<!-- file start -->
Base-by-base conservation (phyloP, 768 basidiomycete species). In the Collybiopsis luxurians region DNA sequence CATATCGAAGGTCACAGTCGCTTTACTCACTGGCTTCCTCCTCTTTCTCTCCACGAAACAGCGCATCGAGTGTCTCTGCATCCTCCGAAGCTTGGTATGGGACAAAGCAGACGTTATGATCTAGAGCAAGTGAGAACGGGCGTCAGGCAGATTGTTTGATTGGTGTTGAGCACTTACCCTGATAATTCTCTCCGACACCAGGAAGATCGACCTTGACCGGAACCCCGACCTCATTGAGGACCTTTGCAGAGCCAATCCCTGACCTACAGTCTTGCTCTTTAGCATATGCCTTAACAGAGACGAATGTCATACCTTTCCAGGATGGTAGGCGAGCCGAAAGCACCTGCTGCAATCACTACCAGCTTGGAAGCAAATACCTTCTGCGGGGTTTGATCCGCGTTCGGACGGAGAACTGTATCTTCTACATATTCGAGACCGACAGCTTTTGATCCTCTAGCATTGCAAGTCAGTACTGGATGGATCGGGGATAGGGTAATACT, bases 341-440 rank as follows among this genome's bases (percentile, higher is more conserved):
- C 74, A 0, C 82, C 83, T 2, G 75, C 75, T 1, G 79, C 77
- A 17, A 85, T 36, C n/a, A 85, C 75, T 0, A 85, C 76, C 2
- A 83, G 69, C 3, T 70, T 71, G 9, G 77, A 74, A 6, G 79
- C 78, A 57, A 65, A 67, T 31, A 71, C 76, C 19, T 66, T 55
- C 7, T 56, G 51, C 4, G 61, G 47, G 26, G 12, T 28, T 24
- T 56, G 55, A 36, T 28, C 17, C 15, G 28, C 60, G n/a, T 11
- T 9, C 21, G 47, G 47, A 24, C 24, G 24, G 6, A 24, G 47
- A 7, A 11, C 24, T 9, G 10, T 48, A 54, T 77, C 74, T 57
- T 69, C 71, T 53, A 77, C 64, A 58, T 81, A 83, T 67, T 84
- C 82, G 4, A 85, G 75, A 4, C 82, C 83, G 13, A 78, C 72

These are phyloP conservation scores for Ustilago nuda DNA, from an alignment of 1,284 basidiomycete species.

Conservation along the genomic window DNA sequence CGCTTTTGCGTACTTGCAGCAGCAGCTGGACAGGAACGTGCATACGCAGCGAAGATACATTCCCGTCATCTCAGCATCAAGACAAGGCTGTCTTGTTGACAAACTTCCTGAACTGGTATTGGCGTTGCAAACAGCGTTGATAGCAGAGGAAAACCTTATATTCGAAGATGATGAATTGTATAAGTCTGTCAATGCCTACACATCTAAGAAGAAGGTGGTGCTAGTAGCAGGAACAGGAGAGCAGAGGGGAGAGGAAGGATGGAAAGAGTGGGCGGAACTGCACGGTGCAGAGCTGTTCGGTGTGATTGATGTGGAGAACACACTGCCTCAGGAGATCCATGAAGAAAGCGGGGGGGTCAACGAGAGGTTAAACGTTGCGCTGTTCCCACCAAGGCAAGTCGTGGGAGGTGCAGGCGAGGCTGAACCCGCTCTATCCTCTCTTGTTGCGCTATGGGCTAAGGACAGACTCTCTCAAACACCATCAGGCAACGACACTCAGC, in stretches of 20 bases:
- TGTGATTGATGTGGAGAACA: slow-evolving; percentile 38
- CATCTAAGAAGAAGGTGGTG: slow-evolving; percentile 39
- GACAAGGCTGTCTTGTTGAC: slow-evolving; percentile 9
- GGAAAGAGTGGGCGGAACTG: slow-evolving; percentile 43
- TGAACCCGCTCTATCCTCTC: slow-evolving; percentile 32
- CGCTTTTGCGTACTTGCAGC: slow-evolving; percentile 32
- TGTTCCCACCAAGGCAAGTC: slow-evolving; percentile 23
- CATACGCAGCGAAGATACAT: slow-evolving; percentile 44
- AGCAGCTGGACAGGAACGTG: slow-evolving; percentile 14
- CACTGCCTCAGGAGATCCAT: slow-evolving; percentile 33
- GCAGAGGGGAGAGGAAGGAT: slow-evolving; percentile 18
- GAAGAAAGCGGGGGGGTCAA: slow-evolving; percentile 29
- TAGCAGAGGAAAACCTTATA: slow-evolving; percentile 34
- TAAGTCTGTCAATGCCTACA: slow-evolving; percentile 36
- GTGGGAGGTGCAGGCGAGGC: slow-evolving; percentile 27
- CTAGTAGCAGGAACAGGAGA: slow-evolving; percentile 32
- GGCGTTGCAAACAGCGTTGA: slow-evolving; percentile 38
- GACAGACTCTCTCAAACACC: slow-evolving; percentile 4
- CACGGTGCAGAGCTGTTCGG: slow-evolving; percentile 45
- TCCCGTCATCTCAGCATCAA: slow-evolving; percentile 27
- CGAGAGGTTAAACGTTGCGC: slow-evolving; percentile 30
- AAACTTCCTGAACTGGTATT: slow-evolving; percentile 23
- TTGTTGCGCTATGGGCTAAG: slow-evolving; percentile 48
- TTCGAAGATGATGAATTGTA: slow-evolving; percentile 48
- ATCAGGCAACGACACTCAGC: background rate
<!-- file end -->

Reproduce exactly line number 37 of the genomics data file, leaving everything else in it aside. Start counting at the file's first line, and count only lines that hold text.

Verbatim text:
- TTCGAAGATGATGAATTGTA: slow-evolving; percentile 48